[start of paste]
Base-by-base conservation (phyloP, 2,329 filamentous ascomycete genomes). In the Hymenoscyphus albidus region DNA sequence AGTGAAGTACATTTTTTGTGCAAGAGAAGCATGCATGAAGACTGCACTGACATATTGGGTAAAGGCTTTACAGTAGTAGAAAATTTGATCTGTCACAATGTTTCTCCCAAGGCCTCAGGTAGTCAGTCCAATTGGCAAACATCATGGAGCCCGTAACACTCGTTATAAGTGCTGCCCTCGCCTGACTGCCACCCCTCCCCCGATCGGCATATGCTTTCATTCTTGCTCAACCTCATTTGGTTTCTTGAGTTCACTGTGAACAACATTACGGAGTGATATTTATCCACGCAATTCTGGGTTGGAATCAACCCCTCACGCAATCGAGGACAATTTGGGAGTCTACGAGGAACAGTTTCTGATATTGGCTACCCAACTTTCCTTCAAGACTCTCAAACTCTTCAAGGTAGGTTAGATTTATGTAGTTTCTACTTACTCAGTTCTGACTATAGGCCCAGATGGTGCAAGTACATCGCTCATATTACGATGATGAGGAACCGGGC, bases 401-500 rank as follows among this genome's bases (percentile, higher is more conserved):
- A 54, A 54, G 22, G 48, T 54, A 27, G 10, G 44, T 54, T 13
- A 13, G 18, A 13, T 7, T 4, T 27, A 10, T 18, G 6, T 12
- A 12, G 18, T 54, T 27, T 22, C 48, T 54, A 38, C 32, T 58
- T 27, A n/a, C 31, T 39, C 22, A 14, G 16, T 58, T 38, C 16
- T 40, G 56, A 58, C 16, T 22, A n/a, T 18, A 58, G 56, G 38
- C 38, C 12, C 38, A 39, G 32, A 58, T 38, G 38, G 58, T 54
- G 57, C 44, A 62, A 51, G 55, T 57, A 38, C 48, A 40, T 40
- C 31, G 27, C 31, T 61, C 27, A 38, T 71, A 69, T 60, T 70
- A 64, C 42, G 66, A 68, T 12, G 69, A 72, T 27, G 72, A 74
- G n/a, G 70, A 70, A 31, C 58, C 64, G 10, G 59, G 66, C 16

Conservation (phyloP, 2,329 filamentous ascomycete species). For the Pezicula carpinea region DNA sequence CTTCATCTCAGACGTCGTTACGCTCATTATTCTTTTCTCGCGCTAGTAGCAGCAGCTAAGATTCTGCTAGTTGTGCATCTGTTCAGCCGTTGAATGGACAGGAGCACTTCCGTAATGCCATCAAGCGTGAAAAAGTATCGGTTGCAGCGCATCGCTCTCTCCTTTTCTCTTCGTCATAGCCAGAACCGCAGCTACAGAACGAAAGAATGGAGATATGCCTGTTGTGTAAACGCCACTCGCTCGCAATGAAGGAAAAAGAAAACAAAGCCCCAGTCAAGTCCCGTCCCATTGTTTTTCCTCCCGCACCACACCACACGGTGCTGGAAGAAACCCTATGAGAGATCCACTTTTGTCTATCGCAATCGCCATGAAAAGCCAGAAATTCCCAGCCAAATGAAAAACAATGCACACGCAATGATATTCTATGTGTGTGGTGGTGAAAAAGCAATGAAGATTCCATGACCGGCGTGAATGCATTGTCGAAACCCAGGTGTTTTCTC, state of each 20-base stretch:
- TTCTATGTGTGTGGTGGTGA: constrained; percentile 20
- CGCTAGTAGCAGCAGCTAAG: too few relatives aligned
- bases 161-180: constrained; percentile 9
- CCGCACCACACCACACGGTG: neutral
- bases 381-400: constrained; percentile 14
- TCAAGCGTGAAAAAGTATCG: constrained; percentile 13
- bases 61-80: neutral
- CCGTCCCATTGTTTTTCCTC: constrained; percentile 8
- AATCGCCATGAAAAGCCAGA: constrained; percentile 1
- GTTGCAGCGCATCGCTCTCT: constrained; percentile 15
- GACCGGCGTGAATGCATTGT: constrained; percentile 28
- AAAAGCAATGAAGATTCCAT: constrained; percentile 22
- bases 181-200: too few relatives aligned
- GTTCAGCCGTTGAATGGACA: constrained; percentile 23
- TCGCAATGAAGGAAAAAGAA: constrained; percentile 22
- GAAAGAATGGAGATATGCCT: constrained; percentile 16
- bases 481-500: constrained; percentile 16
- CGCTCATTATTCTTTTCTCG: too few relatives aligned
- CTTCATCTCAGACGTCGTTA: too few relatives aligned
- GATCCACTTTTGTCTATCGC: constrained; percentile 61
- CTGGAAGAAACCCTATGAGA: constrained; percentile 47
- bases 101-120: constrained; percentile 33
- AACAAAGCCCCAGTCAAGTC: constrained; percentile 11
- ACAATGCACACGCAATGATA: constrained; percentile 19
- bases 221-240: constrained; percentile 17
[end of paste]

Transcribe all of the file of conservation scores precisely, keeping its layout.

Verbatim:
Base-by-base conservation (phyloP, 2,329 filamentous ascomycete genomes). In the Hymenoscyphus albidus region DNA sequence AGTGAAGTACATTTTTTGTGCAAGAGAAGCATGCATGAAGACTGCACTGACATATTGGGTAAAGGCTTTACAGTAGTAGAAAATTTGATCTGTCACAATGTTTCTCCCAAGGCCTCAGGTAGTCAGTCCAATTGGCAAACATCATGGAGCCCGTAACACTCGTTATAAGTGCTGCCCTCGCCTGACTGCCACCCCTCCCCCGATCGGCATATGCTTTCATTCTTGCTCAACCTCATTTGGTTTCTTGAGTTCACTGTGAACAACATTACGGAGTGATATTTATCCACGCAATTCTGGGTTGGAATCAACCCCTCACGCAATCGAGGACAATTTGGGAGTCTACGAGGAACAGTTTCTGATATTGGCTACCCAACTTTCCTTCAAGACTCTCAAACTCTTCAAGGTAGGTTAGATTTATGTAGTTTCTACTTACTCAGTTCTGACTATAGGCCCAGATGGTGCAAGTACATCGCTCATATTACGATGATGAGGAACCGGGC, bases 401-500 rank as follows among this genome's bases (percentile, higher is more conserved):
- A 54, A 54, G 22, G 48, T 54, A 27, G 10, G 44, T 54, T 13
- A 13, G 18, A 13, T 7, T 4, T 27, A 10, T 18, G 6, T 12
- A 12, G 18, T 54, T 27, T 22, C 48, T 54, A 38, C 32, T 58
- T 27, A n/a, C 31, T 39, C 22, A 14, G 16, T 58, T 38, C 16
- T 40, G 56, A 58, C 16, T 22, A n/a, T 18, A 58, G 56, G 38
- C 38, C 12, C 38, A 39, G 32, A 58, T 38, G 38, G 58, T 54
- G 57, C 44, A 62, A 51, G 55, T 57, A 38, C 48, A 40, T 40
- C 31, G 27, C 31, T 61, C 27, A 38, T 71, A 69, T 60, T 70
- A 64, C 42, G 66, A 68, T 12, G 69, A 72, T 27, G 72, A 74
- G n/a, G 70, A 70, A 31, C 58, C 64, G 10, G 59, G 66, C 16

Conservation (phyloP, 2,329 filamentous ascomycete species). For the Pezicula carpinea region DNA sequence CTTCATCTCAGACGTCGTTACGCTCATTATTCTTTTCTCGCGCTAGTAGCAGCAGCTAAGATTCTGCTAGTTGTGCATCTGTTCAGCCGTTGAATGGACAGGAGCACTTCCGTAATGCCATCAAGCGTGAAAAAGTATCGGTTGCAGCGCATCGCTCTCTCCTTTTCTCTTCGTCATAGCCAGAACCGCAGCTACAGAACGAAAGAATGGAGATATGCCTGTTGTGTAAACGCCACTCGCTCGCAATGAAGGAAAAAGAAAACAAAGCCCCAGTCAAGTCCCGTCCCATTGTTTTTCCTCCCGCACCACACCACACGGTGCTGGAAGAAACCCTATGAGAGATCCACTTTTGTCTATCGCAATCGCCATGAAAAGCCAGAAATTCCCAGCCAAATGAAAAACAATGCACACGCAATGATATTCTATGTGTGTGGTGGTGAAAAAGCAATGAAGATTCCATGACCGGCGTGAATGCATTGTCGAAACCCAGGTGTTTTCTC, state of each 20-base stretch:
- TTCTATGTGTGTGGTGGTGA: constrained; percentile 20
- CGCTAGTAGCAGCAGCTAAG: too few relatives aligned
- bases 161-180: constrained; percentile 9
- CCGCACCACACCACACGGTG: neutral
- bases 381-400: constrained; percentile 14
- TCAAGCGTGAAAAAGTATCG: constrained; percentile 13
- bases 61-80: neutral
- CCGTCCCATTGTTTTTCCTC: constrained; percentile 8
- AATCGCCATGAAAAGCCAGA: constrained; percentile 1
- GTTGCAGCGCATCGCTCTCT: constrained; percentile 15
- GACCGGCGTGAATGCATTGT: constrained; percentile 28
- AAAAGCAATGAAGATTCCAT: constrained; percentile 22
- bases 181-200: too few relatives aligned
- GTTCAGCCGTTGAATGGACA: constrained; percentile 23
- TCGCAATGAAGGAAAAAGAA: constrained; percentile 22
- GAAAGAATGGAGATATGCCT: constrained; percentile 16
- bases 481-500: constrained; percentile 16
- CGCTCATTATTCTTTTCTCG: too few relatives aligned
- CTTCATCTCAGACGTCGTTA: too few relatives aligned
- GATCCACTTTTGTCTATCGC: constrained; percentile 61
- CTGGAAGAAACCCTATGAGA: constrained; percentile 47
- bases 101-120: constrained; percentile 33
- AACAAAGCCCCAGTCAAGTC: constrained; percentile 11
- ACAATGCACACGCAATGATA: constrained; percentile 19
- bases 221-240: constrained; percentile 17